At the end of my appointment, I was prescribed a high daily dose of an SSRI anti-depressant, its anxiolytic effects being a so-called “off-label” use. The psychiatrist told me that the medication would initially exacerbate my anxiety, and that each step of “ramping up” my dosage to the proper anxiolytic amount would further worsen my anxiety. The paperwork attached to the prescription bottle lists “side-effects,” including “anxiety.” I was not warned of the physically addicting properties of anti-depressants, or that coming off of them often carries with it a physically and emotionally brutal withdrawal syndrome. I have experienced this before, and have witnessed friends and family go through it in misery and confusion, with no doctor prepared to acknowledge the cause of the condition. I was not presented with any evidence of the efficacy of the medication I was prescribed (A utopian dream, to be sure.).

It is unclear if selective-serotonin re-uptake inhibitors are effective treatments for depression. It is even less clear if their “off-label” uses are effective either. The “chemical imbalance” theory of depression has many detractors, including influential members of the American Psychological Association. The chemical imbalance theory has not been confirmed by evidence, and as such the APA has opted for a “biopsychosocial” approach to depression. In his recent book reviewing the state of psychiatry, Our Psychiatric Future, Nikolas Rose writes: “while anomalies in neurotransmission in living patients diagnosed with psychiatric disorders were hypothesized, these have never actually been demonstrated in the synaptic clefts of living patients diagnosed with a disorder.” Many anti-depressant drugs have been introduced since the first generation developed in the 1950s, but none have improved upon the efficacy of that first generation. Rose notes that “none of the new smart drugs [have] improved on the efficacy of those discovered by chance, and in no case has the actual mode of action been identified or demonstrated in living patients.”

In any case, even if medical science were to identity the physical bases of mental disorders, we would not need to concede that mental disorder is caused by biological dysfunction. As the late Mark Fisher wrote in Capitalist Realism: “It goes without saying that all mental illnesses are neurologically instantiated, but this says nothing about their causation.” While groups like the APA and individuals beholden to them may acknowledge the inefficacy of treating people as disembodied brains and choose instead the “biopsychosocial” model, I am unsure how often this makes it into clinical practice. I have no faith that taking a high daily dose of an SSRI would be beneficial to me in any way.

Waitzkin writes that “one can postulate that social control in medicine largely involves the transmission of ideologic messages. These messages, voiced with the symbolism of medical science, arise at the micro level of professional-client interaction.”  This leads to my next point of contention, regarding treating addiction as a psychiatric disorder. Mental illness is not caused by the brain, and addiction is not caused by drug (ab)use.

The physiology of opioid dependence, for instance, looks roughly like this: the body produces opiate-like chemicals which help regulate the production of noradrenaline, leading to normal levels of alertness. Exogenous opioids take the place of those endogenous chemicals at opiate receptor sites, and levels of noradrenaline are decreased. Tolerance builds when the body reacts to repeated use of higher dosages of opioids. It attempts to mitigate abnormally low noradrenaline levels by making another chemical which increases noradrenaline production. Larger doses of opioids are then required to beat this reaction. Upon cessation of use, the body is still producing an elevated level of noradrenaline to combat the downregulating effects of exogenous opioid intake, leading to physical withdrawal symptoms. But does this mean we can say the cause of opioid addiction is opioid use? Psychologist Bruce Alexander, in his book The Globalization of Addiction, urges us to reject the wisdom that tells us addiction is caused by drug use.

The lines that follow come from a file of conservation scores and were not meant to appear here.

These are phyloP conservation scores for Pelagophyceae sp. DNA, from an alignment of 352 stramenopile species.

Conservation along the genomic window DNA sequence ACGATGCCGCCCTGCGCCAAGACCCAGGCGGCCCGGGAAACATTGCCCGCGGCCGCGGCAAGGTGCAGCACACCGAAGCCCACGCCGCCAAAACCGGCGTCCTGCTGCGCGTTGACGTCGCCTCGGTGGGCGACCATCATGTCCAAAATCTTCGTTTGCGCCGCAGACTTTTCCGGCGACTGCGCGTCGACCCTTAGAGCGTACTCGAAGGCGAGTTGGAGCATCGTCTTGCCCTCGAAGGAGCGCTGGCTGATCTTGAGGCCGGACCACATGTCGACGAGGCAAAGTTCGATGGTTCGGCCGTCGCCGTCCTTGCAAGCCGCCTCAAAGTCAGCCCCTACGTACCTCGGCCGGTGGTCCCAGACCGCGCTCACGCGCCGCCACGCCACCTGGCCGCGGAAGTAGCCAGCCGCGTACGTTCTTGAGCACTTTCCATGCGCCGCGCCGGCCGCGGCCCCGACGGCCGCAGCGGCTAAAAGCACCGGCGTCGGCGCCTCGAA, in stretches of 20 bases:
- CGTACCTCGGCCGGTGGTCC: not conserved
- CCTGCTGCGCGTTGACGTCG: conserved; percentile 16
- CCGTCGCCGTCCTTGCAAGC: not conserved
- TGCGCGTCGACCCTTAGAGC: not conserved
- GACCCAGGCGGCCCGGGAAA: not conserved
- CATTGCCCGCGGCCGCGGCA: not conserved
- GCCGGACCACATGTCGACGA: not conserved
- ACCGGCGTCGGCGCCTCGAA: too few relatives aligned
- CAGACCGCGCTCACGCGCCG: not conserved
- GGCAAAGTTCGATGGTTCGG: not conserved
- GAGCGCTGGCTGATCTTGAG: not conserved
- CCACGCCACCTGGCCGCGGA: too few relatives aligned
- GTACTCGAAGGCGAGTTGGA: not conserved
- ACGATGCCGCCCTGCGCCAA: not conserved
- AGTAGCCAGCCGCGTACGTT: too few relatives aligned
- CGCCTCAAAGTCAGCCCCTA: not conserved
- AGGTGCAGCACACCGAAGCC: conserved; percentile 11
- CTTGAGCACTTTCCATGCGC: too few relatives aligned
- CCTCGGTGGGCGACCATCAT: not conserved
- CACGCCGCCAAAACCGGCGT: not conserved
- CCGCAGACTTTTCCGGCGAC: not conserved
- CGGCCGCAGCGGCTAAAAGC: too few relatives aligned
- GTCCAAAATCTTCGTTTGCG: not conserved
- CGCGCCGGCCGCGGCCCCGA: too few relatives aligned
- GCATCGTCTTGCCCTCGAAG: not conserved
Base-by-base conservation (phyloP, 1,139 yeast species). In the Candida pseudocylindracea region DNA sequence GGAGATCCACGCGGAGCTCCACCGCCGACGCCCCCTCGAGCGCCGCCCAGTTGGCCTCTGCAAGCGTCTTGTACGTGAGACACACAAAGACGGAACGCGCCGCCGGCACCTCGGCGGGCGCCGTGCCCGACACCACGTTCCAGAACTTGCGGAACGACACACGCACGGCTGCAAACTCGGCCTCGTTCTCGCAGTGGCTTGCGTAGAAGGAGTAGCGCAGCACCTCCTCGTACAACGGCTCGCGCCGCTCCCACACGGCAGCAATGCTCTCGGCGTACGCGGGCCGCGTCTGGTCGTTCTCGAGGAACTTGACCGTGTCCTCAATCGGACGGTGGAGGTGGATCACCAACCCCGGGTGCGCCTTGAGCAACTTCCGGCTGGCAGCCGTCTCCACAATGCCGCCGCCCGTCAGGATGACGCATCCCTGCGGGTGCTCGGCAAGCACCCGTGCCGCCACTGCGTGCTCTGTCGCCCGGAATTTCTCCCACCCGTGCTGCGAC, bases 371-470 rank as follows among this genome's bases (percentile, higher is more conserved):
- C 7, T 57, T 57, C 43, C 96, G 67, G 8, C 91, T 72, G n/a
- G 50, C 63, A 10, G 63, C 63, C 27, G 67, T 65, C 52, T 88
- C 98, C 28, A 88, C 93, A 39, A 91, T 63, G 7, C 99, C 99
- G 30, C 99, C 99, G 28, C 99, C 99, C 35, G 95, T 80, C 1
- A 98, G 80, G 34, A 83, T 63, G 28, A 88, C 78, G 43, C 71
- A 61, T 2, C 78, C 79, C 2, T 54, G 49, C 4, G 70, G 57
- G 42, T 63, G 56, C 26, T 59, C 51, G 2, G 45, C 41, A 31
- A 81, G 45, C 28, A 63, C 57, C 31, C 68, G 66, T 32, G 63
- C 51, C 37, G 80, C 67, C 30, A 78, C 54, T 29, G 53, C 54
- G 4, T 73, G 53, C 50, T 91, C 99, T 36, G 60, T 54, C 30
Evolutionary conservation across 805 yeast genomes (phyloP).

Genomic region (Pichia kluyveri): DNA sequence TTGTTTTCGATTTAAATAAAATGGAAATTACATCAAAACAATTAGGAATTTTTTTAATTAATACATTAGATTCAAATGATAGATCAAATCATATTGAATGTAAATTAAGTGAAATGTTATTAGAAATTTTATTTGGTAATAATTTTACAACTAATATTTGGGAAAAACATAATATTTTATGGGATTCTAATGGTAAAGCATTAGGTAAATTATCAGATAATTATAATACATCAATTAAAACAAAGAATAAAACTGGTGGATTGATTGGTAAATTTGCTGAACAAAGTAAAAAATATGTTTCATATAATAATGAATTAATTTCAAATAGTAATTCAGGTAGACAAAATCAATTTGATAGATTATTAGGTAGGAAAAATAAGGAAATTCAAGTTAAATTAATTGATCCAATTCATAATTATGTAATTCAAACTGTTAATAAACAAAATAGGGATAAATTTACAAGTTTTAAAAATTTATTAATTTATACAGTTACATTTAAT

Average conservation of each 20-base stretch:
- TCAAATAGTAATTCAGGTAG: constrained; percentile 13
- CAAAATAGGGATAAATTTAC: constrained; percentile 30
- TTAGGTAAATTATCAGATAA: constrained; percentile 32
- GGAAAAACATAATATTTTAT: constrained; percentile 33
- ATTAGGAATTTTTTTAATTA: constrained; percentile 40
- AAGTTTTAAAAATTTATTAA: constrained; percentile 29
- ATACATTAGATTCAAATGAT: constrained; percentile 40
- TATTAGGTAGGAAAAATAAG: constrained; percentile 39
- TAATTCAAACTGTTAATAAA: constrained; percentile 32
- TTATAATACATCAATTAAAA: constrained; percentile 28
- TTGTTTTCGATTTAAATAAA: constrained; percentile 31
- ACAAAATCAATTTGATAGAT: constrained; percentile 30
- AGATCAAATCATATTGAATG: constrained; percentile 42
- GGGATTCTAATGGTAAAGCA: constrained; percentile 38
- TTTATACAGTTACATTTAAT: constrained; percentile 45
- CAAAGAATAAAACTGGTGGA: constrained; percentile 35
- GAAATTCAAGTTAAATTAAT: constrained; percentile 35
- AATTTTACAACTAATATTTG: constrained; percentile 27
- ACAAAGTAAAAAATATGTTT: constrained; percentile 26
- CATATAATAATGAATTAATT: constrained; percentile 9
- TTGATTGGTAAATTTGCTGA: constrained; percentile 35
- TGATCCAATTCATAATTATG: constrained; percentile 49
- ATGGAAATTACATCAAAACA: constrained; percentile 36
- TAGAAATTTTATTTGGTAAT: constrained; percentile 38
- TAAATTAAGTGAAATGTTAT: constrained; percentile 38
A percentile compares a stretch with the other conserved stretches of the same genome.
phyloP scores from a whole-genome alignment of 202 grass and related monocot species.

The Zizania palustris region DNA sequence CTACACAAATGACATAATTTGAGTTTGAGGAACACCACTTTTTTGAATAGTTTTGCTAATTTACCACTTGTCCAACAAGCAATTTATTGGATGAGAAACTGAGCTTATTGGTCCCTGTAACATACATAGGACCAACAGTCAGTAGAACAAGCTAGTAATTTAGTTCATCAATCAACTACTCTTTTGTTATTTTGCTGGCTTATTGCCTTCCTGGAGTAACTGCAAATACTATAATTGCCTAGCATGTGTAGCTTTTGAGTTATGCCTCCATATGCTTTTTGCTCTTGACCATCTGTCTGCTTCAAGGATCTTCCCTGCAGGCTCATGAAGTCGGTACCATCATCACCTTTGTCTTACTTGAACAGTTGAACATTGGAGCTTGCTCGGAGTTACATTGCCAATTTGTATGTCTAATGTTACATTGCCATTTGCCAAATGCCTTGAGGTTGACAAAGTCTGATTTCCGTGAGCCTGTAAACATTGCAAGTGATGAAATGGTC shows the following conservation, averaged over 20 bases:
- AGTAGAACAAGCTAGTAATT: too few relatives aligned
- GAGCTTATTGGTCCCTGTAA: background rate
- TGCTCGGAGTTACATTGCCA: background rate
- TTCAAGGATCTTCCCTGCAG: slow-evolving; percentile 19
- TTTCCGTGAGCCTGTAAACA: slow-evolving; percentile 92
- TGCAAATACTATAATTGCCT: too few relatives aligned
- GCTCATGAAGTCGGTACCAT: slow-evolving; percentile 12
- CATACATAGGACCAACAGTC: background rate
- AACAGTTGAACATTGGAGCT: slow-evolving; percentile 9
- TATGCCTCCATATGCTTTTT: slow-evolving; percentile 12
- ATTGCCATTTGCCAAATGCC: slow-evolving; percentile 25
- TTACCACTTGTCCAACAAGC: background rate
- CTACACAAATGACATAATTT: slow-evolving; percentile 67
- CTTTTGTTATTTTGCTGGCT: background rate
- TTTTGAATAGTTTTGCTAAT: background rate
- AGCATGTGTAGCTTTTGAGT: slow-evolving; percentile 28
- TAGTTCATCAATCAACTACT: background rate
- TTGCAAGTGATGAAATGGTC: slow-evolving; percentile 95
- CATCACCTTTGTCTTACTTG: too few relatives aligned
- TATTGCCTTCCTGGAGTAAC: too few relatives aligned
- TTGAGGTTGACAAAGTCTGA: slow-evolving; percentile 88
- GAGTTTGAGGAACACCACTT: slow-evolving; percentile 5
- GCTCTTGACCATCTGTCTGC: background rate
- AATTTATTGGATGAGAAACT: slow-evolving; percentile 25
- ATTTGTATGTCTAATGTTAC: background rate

He offers, instead, the dislocation theory of addiction. Addiction is caused, not by overuse of substances, or careless dentists over-prescribing five milligram hydrocodone tablets for toothaches – hijacking our brains and our capacity for autonomous action – but by psychosocial dislocation. Alexander writes:

Lack or loss of psychosocial integration was called ‘dislocation’ by Karl Polanyi. Dislocation, in this broad sense of the word, does not necessarily imply geographic separation. Rather, it denotes psychological and social separation from one’s society, which can befall people who never leave home, as well as those who have been geographically displaced. Like psychosocial integration, dislocation has been given many names, perhaps the most familiar being ‘alienation’ or ‘disconnection’.

Addiction is not the problem; it is a solution to the problem: dislocation. Advanced societies are plagued by dislocation because the excoriating powers of capitalism have subsumed all individuals and relations to the logic of the commodity and the market. Capitalism has destroyed traditional forms of psychic and social integration, and has provided us with something profoundly inadequate and immiserating as replacement. To be clear, I am not a political reactionary. Salvation will not be found in the return to tradition.